Canadian Kolton Schmidt stumbled upon his great horse, 17-year-old Two Eyed Comanche (known as Moon) by accident. He and fellow snowbird Murray Linthicum were roping last winter at Schmidt’s family’s place in Maricopa, Ariz., (nicknamed “Little Canada” by the locals) when Linthicum mentioned he needed to sell the horse on which he’d been heeling.
“Murray is a really good family friend,” Schmidt explained. “We saw that horse almost every weekend in Canada for the last few years, and honestly, I knew the horse was good, but I was content with the one I had. I never really noticed the horse. I should have noticed him a long time ago, because he’s a bad sucker.”
Linthicum, who headed to win the gold medal for Canada at the Winter Olympics in Salt Lake City, Utah, in 2002, had slowed down rodeoing and needed to sell the horse that he said was going to waste on the heel side. Within days of Linthicum mentioning he should sell the horse, Schmidt owned him.
“He’s super athletic, and super fast,” Schmidt said. “He’s a jam-up head horse but he gives you room for error. He has a lot of forgiveness with his movements. I’ve never had a horse like that. He makes my job a lot easier.”
Schmidt certainly wasn’t the first to notice how good Moon is. Riley Minor watched him go at their circuit rodeos for four or five years and tried to buy him from Trevor Bott, and finally got the deal done about seven years ago. Minor rode him for a year before selling him, and he was impressed by the horse’s quick move.
“He was really good to rope on, he had a good move and faced,” Minor said. “He was snappy. He finally sold him to me, I ran five steers on him and I bought him. I sold him, and the older he got the more solid he got. He looks really good with Kolton.”
It was aboard Moon that Schmidt took the College National Finals Rodeo title last year with Sawyer Barham, and he rode him the rest of the season on the rodeo road with Dustin Searcy.
“I really enjoy him in the summer when the score is longer when things happen farther down the arena,” Schmidt said. “I have a black horse that’s awesome but not easy to ride. Moon allows me to worry about my roping. He makes it easy for me, so when I worry about scoring and then roping, that’s where he’s so good.”
But by the time they got to Nampa, Idaho, Schmidt thought something was wrong with his trusty mount. He wasn’t just right, but he pushed through to finish the year. When Schmidt got home to Canada in the fall, he went to work figuring out what was wrong with his go-to horse.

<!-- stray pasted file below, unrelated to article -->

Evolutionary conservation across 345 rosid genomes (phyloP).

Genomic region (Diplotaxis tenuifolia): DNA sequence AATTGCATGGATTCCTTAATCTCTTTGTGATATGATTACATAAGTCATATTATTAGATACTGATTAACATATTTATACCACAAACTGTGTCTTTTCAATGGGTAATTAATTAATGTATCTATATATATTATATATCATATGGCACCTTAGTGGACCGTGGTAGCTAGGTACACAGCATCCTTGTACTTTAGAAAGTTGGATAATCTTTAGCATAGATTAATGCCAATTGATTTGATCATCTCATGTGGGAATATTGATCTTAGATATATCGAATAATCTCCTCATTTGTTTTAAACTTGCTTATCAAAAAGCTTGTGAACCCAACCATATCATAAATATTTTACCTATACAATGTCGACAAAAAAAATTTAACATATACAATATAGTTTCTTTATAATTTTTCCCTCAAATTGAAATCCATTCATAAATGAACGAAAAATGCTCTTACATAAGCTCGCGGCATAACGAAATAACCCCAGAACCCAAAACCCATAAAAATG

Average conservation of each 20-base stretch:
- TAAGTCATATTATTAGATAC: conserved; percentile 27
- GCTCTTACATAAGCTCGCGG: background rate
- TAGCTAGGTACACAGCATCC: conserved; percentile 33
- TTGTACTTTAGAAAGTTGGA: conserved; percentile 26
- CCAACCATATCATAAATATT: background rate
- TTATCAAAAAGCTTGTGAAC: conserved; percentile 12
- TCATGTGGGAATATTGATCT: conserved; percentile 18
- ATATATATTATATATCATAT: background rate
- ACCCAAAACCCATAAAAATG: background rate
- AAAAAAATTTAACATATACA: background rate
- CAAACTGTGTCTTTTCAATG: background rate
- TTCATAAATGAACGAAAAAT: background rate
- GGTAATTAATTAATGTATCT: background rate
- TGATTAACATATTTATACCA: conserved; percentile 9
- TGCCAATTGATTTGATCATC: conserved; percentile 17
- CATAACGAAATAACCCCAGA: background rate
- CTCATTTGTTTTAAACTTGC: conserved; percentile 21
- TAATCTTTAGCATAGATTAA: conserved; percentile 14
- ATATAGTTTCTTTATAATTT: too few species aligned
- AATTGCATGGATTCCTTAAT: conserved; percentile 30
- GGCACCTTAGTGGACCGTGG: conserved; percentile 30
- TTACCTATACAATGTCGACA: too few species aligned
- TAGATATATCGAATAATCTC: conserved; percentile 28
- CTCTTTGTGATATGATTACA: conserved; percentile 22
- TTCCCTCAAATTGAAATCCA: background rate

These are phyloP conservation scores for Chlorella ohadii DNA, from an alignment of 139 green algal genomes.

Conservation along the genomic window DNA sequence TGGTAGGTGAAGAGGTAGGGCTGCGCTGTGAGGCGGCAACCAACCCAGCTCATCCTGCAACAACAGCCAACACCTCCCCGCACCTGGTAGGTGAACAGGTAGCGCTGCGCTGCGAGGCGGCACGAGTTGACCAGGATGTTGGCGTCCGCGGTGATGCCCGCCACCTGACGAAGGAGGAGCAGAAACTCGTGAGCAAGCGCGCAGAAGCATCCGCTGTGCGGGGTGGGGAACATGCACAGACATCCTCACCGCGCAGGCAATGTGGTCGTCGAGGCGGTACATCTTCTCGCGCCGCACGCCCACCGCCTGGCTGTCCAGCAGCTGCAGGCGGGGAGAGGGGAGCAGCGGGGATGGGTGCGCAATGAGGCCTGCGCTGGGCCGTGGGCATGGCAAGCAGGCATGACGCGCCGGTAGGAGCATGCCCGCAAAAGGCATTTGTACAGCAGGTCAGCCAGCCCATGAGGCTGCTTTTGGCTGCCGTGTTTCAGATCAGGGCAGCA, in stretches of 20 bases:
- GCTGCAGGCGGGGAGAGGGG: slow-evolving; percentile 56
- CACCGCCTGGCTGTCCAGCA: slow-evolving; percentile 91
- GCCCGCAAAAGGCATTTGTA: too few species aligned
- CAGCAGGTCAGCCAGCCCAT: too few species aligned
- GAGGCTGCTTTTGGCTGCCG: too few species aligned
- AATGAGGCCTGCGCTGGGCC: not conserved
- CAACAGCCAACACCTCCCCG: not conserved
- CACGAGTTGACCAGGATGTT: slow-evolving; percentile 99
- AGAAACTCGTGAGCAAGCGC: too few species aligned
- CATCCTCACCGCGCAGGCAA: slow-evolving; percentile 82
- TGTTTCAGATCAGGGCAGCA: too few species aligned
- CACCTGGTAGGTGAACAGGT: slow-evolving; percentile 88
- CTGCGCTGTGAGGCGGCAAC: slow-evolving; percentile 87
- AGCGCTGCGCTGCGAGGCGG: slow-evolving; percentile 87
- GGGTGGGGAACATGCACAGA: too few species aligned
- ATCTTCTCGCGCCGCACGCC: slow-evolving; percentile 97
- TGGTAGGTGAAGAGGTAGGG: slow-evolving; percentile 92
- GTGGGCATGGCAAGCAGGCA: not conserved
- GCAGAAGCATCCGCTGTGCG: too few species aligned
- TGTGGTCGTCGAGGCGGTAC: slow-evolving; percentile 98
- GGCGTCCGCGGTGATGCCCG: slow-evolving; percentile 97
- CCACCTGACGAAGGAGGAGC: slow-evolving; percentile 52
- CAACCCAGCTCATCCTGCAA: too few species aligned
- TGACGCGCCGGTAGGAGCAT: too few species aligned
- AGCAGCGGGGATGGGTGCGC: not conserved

“We took some pictures, and the vets decided we needed to do surgery on a bone chip in his right front knee. I took him to a pool to recover over Christmas for 10 days in Marana, Ariz.,” Schmidt said.
After Moon got the go-ahead from the vet, Schmidt rode the horse at one jackpot this January in Andrews, Texas, before taking him to the Sandhills Classic in Odessa, Texas, where he won the roping with new partner, NFR-qualifier Shay Carroll.
“We’re trying to make the same run over and over again, like the top guys do. No matter the set up—if I do my job properly, our run is the same no matter where we are thanks to this horse. We’re trying to get closer to the same run every time. You watch Clay (Tryan) and Jade (Corkill)—that’s what they do. This horse isn’t (Tryan’s AQHA/PRCA Head Horse of the Year) Dew or anything—but I can do the same thing every time and that’s huge.”
While Moon might have made his rounds before settling in with the Schmidts, he seems to have found a lasting home between the Schmidts’ place in Arizona and their other place in Alberta, Canada.
“I feel like this one is going to stick around. You try to find that one that will allow you to rope to the best of your ability. Everyone is looking for one just like this, and I’d rather have him on my team,” Schmidt said.
Moon by Kolton Schmidt
Saddle: Frontier Saddle, built with a Hogg tree
Pad: ¾ inch 5Star Pad
Feed: Lots and lots of alfalfa and Healthy Edge Purina
Leg gear: Classic
Therapies: Coffin joints injected as needed
Photo by Hubbell Rodeo Photos